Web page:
Today's issue contains four Snippets:
- "Hot" Stock Tips: Ever Wonder What Would Have Happened if You Had Bought Those Stocks That Are "About to Skyrocket"?
- Some Good News About Phishing Scams
- New Credit Card Pitches: Be Wary
- Some Excellent Emergency Preparedness Tips From Subscribers
Before we get started on these Snippets, we wanted to let you know about a new website we created last week, and a new Mini-Course we've developed that thousands of subscribers have requested.
"Hot" Stock Tips: Ever Wonder What Would Have Happened if
You Had Bought Those Stocks That Are "About to Skyrocket"?
Have you ever wondered if you're missing out on a great investment opportunity by NOT investing in the "hot" stock tips you receive in your e-mailbox?
Joshua Cyr decided to find out. On May 5, 2005, he decided to track what would happen if he purchased 1000 shares of every stock for which he received a hot stock tip via spam.
Naturally, he didn't actually waste money on this experiment.
Instead, he just pretended to buy the stocks and kept track of their value on a website he created (so he never actually bought the stocks). He simply tracked what would have happened if he had actually purchased these stocks based on the stock tips.
Joshua expected that he'd get temporary, short-term windfalls on all these stocks and then see big losses.
What he found instead surprised him. Almost ALL of the stocks went up a few cents at most, and then dropped dramatically the next day. So, no short term windfalls.
Joshua tracks the stocks real time at his site, so you can see how he's doing at any moment.
As we write this, he would have spent $17,405.00 to buy the stocks, and their current value is $9,897.90. That's a net loss of $7,507.10 -- or 43%!
Joshua didn't lose any money -- he was just pretending. Unfortunately, the people around the world who actually bought these stocks on the "hot" stock tips they received did lose money.
Naturally, the scammers who send out these emails often make money. This type of scam is called "pump and dump," and it's the most common type of investing scam.
Here's how it works: Scammers buy shares of a thinly-traded stock at a low price. They then praise the stock via email (or other means), and they often claim that they have special, secret information that they are sharing with you.
When people buy the stock based on this supposed stock tip, the price of the stock is artificially "pumped" up.
The scammers then "dump" the shares they own, driving the stock back down. The people who bought at the higher prices usually lose money when they sell.
The SEC catches some of these scammers. However, it's next to impossible to regain the money you lost.
Action: NEVER buy stock based on a hot stock tip from spam or based on what you read on the investment message boards or chat rooms. The chances are excellent that it's a scam. And now you have Joshua's experiment to confirm you are NOT missing a great opportunity. 😉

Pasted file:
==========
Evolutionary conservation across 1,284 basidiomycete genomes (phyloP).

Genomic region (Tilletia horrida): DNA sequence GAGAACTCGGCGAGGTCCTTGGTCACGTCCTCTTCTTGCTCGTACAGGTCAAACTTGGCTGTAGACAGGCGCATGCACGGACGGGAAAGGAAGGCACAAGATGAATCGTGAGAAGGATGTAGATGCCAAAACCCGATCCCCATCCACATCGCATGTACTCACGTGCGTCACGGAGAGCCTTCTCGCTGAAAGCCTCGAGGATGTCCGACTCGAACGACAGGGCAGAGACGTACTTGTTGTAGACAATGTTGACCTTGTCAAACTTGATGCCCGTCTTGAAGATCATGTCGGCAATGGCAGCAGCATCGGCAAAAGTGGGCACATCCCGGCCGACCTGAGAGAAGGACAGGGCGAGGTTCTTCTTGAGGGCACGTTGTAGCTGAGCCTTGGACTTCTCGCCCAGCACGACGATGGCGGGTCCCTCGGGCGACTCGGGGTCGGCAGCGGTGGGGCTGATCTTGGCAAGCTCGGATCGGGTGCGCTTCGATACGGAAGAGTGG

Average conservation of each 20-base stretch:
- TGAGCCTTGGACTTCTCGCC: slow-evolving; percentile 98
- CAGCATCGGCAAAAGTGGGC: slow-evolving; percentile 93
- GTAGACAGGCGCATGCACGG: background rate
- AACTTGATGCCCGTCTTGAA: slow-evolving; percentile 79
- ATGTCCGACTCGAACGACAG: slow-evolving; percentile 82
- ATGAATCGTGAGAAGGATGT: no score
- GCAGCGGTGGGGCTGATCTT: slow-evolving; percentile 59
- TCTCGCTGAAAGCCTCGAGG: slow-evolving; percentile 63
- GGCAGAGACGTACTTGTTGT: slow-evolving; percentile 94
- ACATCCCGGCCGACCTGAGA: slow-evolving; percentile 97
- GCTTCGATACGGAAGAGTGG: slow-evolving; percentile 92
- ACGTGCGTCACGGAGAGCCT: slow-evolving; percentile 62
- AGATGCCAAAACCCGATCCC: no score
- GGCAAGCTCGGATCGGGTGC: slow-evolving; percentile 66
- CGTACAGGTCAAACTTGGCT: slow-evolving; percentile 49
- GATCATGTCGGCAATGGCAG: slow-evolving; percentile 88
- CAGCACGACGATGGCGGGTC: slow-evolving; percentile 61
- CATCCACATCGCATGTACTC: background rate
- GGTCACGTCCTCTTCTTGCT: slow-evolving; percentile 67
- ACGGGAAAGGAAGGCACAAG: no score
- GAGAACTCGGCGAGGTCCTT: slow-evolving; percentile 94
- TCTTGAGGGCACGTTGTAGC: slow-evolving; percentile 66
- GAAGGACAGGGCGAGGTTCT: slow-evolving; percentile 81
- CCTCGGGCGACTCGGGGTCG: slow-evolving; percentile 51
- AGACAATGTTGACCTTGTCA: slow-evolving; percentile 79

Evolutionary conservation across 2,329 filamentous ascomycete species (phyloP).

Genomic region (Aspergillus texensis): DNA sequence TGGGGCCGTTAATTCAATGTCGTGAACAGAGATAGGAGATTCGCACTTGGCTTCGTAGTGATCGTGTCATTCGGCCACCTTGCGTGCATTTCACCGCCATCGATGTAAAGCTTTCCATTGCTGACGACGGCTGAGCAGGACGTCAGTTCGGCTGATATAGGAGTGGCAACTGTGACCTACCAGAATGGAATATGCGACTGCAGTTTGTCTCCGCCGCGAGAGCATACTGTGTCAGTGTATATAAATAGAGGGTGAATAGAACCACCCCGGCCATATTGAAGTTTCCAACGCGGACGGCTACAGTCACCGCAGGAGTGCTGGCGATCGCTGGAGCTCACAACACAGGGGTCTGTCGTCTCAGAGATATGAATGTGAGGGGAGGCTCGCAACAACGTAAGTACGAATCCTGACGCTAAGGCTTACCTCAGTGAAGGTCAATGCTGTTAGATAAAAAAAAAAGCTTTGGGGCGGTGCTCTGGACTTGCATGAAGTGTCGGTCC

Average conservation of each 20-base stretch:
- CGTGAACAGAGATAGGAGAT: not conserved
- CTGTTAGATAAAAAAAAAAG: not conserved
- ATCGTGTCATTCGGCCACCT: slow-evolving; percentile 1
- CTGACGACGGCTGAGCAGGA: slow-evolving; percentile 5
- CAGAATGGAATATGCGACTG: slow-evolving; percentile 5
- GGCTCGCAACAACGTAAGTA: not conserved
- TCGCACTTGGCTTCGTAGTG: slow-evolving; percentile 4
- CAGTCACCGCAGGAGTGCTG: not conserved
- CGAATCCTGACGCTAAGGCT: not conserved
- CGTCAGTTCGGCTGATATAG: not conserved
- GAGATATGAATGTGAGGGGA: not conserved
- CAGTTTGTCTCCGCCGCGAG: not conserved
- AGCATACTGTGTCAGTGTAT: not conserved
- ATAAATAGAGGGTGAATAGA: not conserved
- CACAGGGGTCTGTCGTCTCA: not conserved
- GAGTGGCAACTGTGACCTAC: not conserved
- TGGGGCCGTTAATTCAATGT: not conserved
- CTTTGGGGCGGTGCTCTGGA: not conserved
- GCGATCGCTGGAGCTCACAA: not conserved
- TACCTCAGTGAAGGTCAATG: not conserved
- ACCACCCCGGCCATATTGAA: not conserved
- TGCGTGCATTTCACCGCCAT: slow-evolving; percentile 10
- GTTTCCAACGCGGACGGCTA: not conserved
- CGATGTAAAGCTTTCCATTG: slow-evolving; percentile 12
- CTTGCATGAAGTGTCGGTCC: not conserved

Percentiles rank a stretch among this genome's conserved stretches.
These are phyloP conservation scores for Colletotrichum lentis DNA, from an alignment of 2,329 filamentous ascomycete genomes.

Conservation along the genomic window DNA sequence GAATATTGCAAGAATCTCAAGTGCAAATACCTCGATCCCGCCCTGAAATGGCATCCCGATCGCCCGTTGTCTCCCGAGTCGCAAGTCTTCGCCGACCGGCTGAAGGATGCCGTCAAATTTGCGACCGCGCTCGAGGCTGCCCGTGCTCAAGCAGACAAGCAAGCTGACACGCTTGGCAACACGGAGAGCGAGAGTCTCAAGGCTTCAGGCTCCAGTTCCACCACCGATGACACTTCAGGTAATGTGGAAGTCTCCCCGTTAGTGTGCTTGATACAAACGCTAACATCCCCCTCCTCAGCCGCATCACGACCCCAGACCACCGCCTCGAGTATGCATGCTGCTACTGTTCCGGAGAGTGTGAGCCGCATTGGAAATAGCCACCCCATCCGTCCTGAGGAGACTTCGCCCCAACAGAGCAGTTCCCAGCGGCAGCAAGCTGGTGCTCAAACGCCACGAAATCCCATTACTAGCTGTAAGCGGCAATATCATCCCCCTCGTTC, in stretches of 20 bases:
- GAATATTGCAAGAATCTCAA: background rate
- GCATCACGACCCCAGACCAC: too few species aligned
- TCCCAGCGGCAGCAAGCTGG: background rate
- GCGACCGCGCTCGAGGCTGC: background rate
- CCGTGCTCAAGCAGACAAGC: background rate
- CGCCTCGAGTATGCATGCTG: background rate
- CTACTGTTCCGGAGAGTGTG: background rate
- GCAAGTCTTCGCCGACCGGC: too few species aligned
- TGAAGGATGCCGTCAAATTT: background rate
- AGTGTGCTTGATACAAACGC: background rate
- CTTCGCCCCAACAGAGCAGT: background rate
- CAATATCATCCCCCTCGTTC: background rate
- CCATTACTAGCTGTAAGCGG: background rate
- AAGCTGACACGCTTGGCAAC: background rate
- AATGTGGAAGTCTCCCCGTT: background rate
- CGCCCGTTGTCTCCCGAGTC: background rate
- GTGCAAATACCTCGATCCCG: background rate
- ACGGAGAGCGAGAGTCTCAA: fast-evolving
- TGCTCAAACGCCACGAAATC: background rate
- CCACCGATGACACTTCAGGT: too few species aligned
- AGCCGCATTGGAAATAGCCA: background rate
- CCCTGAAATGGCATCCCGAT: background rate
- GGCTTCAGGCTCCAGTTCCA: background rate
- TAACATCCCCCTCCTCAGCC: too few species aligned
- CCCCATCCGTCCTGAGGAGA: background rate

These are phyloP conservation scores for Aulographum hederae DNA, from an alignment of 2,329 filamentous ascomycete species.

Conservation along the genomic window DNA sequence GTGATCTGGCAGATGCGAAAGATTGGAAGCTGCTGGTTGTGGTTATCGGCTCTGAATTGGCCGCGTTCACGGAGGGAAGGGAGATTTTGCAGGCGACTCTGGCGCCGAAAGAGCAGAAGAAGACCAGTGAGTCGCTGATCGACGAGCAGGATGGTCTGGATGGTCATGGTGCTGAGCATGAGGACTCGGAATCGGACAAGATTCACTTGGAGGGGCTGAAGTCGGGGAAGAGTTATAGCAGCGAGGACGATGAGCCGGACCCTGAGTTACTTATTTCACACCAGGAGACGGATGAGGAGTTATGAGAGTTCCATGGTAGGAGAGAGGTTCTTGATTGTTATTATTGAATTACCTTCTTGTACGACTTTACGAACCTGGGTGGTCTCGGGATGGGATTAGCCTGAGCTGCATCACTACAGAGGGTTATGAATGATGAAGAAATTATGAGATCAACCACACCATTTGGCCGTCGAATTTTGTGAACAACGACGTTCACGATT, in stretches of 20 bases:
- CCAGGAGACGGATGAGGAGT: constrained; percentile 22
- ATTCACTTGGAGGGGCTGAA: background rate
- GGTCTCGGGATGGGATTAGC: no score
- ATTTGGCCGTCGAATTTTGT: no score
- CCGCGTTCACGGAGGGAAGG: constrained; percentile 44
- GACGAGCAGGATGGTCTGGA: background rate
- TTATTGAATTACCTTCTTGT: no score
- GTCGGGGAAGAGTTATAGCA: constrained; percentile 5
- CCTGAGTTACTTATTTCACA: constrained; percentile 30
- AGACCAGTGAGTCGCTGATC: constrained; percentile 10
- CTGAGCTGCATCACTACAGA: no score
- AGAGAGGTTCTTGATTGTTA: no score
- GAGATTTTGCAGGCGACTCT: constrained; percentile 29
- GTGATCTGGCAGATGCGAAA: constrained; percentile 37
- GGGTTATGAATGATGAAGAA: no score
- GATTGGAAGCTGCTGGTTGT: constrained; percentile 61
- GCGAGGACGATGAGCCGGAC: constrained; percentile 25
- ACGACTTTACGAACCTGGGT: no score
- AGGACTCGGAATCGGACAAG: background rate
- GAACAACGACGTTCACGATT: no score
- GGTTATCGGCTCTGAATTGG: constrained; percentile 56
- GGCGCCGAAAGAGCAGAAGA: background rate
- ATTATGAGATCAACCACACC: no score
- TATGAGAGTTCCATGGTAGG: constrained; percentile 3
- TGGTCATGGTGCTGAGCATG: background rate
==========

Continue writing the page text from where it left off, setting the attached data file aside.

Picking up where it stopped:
For more tips on investing safely, click here.
Some Good News About Phishing Scams
Finally -- some good news on phishing scams: According to the Anti-Phishing Working Group (APWG), the number of days a phishing site remains online has dropped to an average of only 5.5 days, signaling that countermeasures against these fraudulent sites are happening more quickly.
For the second consecutive month, the number of new phishing campaigns decreased in August. Unfortunately, the number of new phishing sites reached an all-time high of 5,259 (up from 4,564 in July).
So, we're seeing some progress in the area of phishing scams.
New Credit Card Pitches: Be Wary
Several credit card companies are now offering credit cards with a new twist: no $39 late fees if you make late payments.
This may sound interesting -- after all, who wants to waste money on late fees? However, the catch is that late payments can trigger an increase in your interest rate. For example, American Express' Clear card will currently increase the interest rate to 28.74% if the cardholder makes two late payments in a year.
Further, late payments may well still lead to a negative credit report, and these reports often cause other lenders to boost interest rates on other outstanding loans.
Action: Pay your credit cards on time (or early). If you must make a late payment, call to let your lender know in advance and explain the reason why.
Some Excellent Emergency Preparedness Tips From Subscribers
Subscribers have been sending us some great suggestions to add to our list geared to helping you with emergency preparedness in last week's issue.
Here are a few of the best suggestions to add to your list:
- Toilet paper
- Food, water, and medication for pets
- A full tank of gasoline
- Regarding batteries: rechargeable batteries only stay charged a few months, whereas alkaline batteries can last much longer. Check expiration dates periodically.
Time to close. Now you can feel confident that you didn't miss out on a great opportunity (besides saving your money) when you didn't invest in the "hot" stock tips you receive via email. 😉 Have a great week!